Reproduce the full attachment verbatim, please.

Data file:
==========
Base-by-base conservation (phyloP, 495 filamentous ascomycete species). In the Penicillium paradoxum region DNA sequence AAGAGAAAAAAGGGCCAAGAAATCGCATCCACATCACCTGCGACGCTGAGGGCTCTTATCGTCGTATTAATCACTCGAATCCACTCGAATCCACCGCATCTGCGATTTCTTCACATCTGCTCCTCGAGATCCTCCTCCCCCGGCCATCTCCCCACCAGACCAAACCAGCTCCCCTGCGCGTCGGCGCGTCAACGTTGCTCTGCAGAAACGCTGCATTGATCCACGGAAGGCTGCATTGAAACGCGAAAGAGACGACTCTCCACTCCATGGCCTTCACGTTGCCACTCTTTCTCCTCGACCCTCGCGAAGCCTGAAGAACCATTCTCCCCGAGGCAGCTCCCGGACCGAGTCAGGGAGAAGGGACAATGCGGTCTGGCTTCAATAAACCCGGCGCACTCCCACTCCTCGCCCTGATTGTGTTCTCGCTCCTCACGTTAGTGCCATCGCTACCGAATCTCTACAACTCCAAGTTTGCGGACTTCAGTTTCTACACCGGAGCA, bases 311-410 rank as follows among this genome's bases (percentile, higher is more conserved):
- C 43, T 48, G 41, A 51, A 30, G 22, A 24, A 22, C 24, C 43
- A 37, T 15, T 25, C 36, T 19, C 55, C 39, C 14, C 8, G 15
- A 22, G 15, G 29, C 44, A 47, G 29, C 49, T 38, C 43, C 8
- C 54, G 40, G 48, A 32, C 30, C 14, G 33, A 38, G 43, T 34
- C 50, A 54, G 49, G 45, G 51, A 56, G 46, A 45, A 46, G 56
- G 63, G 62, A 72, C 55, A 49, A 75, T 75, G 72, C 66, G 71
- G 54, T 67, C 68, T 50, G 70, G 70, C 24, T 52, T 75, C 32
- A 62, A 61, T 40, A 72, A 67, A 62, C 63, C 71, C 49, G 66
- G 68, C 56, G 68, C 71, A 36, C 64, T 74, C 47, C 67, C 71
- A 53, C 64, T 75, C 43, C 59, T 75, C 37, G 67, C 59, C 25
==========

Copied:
Base-by-base conservation (phyloP, 495 filamentous ascomycete species). In the Penicillium paradoxum region DNA sequence AAGAGAAAAAAGGGCCAAGAAATCGCATCCACATCACCTGCGACGCTGAGGGCTCTTATCGTCGTATTAATCACTCGAATCCACTCGAATCCACCGCATCTGCGATTTCTTCACATCTGCTCCTCGAGATCCTCCTCCCCCGGCCATCTCCCCACCAGACCAAACCAGCTCCCCTGCGCGTCGGCGCGTCAACGTTGCTCTGCAGAAACGCTGCATTGATCCACGGAAGGCTGCATTGAAACGCGAAAGAGACGACTCTCCACTCCATGGCCTTCACGTTGCCACTCTTTCTCCTCGACCCTCGCGAAGCCTGAAGAACCATTCTCCCCGAGGCAGCTCCCGGACCGAGTCAGGGAGAAGGGACAATGCGGTCTGGCTTCAATAAACCCGGCGCACTCCCACTCCTCGCCCTGATTGTGTTCTCGCTCCTCACGTTAGTGCCATCGCTACCGAATCTCTACAACTCCAAGTTTGCGGACTTCAGTTTCTACACCGGAGCA, bases 311-410 rank as follows among this genome's bases (percentile, higher is more conserved):
- C 43, T 48, G 41, A 51, A 30, G 22, A 24, A 22, C 24, C 43
- A 37, T 15, T 25, C 36, T 19, C 55, C 39, C 14, C 8, G 15
- A 22, G 15, G 29, C 44, A 47, G 29, C 49, T 38, C 43, C 8
- C 54, G 40, G 48, A 32, C 30, C 14, G 33, A 38, G 43, T 34
- C 50, A 54, G 49, G 45, G 51, A 56, G 46, A 45, A 46, G 56
- G 63, G 62, A 72, C 55, A 49, A 75, T 75, G 72, C 66, G 71
- G 54, T 67, C 68, T 50, G 70, G 70, C 24, T 52, T 75, C 32
- A 62, A 61, T 40, A 72, A 67, A 62, C 63, C 71, C 49, G 66
- G 68, C 56, G 68, C 71, A 36, C 64, T 74, C 47, C 67, C 71
- A 53, C 64, T 75, C 43, C 59, T 75, C 37, G 67, C 59, C 25